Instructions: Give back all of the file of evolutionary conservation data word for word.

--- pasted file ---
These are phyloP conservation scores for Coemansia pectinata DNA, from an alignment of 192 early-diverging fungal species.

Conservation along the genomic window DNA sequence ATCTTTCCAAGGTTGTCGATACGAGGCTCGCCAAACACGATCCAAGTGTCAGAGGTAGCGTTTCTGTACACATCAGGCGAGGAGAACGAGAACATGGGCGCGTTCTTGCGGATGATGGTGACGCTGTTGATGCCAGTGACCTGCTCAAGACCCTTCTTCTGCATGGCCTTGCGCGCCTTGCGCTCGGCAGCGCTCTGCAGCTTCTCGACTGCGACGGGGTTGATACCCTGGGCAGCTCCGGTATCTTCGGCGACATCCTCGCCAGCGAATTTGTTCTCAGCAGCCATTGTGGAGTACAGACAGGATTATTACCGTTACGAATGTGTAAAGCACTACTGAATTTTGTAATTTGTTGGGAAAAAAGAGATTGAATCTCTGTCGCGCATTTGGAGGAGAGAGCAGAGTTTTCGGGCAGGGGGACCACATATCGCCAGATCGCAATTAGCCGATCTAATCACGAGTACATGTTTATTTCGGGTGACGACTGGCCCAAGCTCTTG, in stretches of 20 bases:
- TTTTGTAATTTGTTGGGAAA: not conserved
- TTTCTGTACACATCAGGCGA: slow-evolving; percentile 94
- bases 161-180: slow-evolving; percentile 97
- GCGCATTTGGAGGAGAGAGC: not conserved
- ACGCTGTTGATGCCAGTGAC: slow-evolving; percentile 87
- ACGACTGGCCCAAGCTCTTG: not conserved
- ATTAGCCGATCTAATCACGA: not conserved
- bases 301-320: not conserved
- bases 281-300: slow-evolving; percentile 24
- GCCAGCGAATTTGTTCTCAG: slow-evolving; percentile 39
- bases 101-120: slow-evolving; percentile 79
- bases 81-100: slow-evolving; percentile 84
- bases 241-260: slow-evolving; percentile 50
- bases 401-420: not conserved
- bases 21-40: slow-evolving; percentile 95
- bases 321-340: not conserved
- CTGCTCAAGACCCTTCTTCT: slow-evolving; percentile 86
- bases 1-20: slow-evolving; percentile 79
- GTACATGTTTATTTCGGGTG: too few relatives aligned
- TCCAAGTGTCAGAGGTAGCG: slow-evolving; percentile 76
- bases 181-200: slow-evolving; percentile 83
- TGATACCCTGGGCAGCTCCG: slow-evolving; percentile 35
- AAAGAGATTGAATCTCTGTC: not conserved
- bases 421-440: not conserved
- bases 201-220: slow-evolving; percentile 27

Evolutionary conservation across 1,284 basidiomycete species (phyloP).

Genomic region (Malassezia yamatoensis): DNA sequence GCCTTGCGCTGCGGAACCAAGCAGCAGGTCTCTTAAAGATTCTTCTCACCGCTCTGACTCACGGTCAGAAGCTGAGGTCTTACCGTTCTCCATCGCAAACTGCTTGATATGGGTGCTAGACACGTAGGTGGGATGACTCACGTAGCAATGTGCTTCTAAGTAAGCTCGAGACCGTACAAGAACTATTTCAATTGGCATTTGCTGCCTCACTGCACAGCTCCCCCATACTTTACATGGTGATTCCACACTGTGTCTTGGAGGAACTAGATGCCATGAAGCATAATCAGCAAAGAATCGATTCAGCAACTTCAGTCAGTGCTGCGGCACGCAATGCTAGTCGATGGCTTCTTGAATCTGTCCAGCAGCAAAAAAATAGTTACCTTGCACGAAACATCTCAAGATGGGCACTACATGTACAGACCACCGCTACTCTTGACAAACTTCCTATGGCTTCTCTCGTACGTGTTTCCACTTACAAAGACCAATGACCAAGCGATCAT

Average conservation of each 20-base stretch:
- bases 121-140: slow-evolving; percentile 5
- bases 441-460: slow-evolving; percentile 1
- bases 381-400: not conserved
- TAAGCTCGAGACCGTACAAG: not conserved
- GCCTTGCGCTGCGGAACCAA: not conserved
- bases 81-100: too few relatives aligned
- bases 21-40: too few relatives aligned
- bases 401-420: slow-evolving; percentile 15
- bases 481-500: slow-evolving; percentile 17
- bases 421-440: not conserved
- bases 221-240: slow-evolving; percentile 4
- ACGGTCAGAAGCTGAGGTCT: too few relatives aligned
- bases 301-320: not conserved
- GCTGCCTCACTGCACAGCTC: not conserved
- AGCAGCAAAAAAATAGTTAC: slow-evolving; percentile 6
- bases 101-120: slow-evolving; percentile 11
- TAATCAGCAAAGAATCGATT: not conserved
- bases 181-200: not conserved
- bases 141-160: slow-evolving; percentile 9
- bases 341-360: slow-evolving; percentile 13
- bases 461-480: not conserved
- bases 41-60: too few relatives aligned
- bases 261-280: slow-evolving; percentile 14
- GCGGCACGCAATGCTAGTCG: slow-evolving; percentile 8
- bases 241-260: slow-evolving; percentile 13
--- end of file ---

These are phyloP conservation scores for Coemansia pectinata DNA, from an alignment of 192 early-diverging fungal species.

Conservation along the genomic window DNA sequence ATCTTTCCAAGGTTGTCGATACGAGGCTCGCCAAACACGATCCAAGTGTCAGAGGTAGCGTTTCTGTACACATCAGGCGAGGAGAACGAGAACATGGGCGCGTTCTTGCGGATGATGGTGACGCTGTTGATGCCAGTGACCTGCTCAAGACCCTTCTTCTGCATGGCCTTGCGCGCCTTGCGCTCGGCAGCGCTCTGCAGCTTCTCGACTGCGACGGGGTTGATACCCTGGGCAGCTCCGGTATCTTCGGCGACATCCTCGCCAGCGAATTTGTTCTCAGCAGCCATTGTGGAGTACAGACAGGATTATTACCGTTACGAATGTGTAAAGCACTACTGAATTTTGTAATTTGTTGGGAAAAAAGAGATTGAATCTCTGTCGCGCATTTGGAGGAGAGAGCAGAGTTTTCGGGCAGGGGGACCACATATCGCCAGATCGCAATTAGCCGATCTAATCACGAGTACATGTTTATTTCGGGTGACGACTGGCCCAAGCTCTTG, in stretches of 20 bases:
- TTTTGTAATTTGTTGGGAAA: not conserved
- TTTCTGTACACATCAGGCGA: slow-evolving; percentile 94
- bases 161-180: slow-evolving; percentile 97
- GCGCATTTGGAGGAGAGAGC: not conserved
- ACGCTGTTGATGCCAGTGAC: slow-evolving; percentile 87
- ACGACTGGCCCAAGCTCTTG: not conserved
- ATTAGCCGATCTAATCACGA: not conserved
- bases 301-320: not conserved
- bases 281-300: slow-evolving; percentile 24
- GCCAGCGAATTTGTTCTCAG: slow-evolving; percentile 39
- bases 101-120: slow-evolving; percentile 79
- bases 81-100: slow-evolving; percentile 84
- bases 241-260: slow-evolving; percentile 50
- bases 401-420: not conserved
- bases 21-40: slow-evolving; percentile 95
- bases 321-340: not conserved
- CTGCTCAAGACCCTTCTTCT: slow-evolving; percentile 86
- bases 1-20: slow-evolving; percentile 79
- GTACATGTTTATTTCGGGTG: too few relatives aligned
- TCCAAGTGTCAGAGGTAGCG: slow-evolving; percentile 76
- bases 181-200: slow-evolving; percentile 83
- TGATACCCTGGGCAGCTCCG: slow-evolving; percentile 35
- AAAGAGATTGAATCTCTGTC: not conserved
- bases 421-440: not conserved
- bases 201-220: slow-evolving; percentile 27

Evolutionary conservation across 1,284 basidiomycete species (phyloP).

Genomic region (Malassezia yamatoensis): DNA sequence GCCTTGCGCTGCGGAACCAAGCAGCAGGTCTCTTAAAGATTCTTCTCACCGCTCTGACTCACGGTCAGAAGCTGAGGTCTTACCGTTCTCCATCGCAAACTGCTTGATATGGGTGCTAGACACGTAGGTGGGATGACTCACGTAGCAATGTGCTTCTAAGTAAGCTCGAGACCGTACAAGAACTATTTCAATTGGCATTTGCTGCCTCACTGCACAGCTCCCCCATACTTTACATGGTGATTCCACACTGTGTCTTGGAGGAACTAGATGCCATGAAGCATAATCAGCAAAGAATCGATTCAGCAACTTCAGTCAGTGCTGCGGCACGCAATGCTAGTCGATGGCTTCTTGAATCTGTCCAGCAGCAAAAAAATAGTTACCTTGCACGAAACATCTCAAGATGGGCACTACATGTACAGACCACCGCTACTCTTGACAAACTTCCTATGGCTTCTCTCGTACGTGTTTCCACTTACAAAGACCAATGACCAAGCGATCAT

Average conservation of each 20-base stretch:
- bases 121-140: slow-evolving; percentile 5
- bases 441-460: slow-evolving; percentile 1
- bases 381-400: not conserved
- TAAGCTCGAGACCGTACAAG: not conserved
- GCCTTGCGCTGCGGAACCAA: not conserved
- bases 81-100: too few relatives aligned
- bases 21-40: too few relatives aligned
- bases 401-420: slow-evolving; percentile 15
- bases 481-500: slow-evolving; percentile 17
- bases 421-440: not conserved
- bases 221-240: slow-evolving; percentile 4
- ACGGTCAGAAGCTGAGGTCT: too few relatives aligned
- bases 301-320: not conserved
- GCTGCCTCACTGCACAGCTC: not conserved
- AGCAGCAAAAAAATAGTTAC: slow-evolving; percentile 6
- bases 101-120: slow-evolving; percentile 11
- TAATCAGCAAAGAATCGATT: not conserved
- bases 181-200: not conserved
- bases 141-160: slow-evolving; percentile 9
- bases 341-360: slow-evolving; percentile 13
- bases 461-480: not conserved
- bases 41-60: too few relatives aligned
- bases 261-280: slow-evolving; percentile 14
- GCGGCACGCAATGCTAGTCG: slow-evolving; percentile 8
- bases 241-260: slow-evolving; percentile 13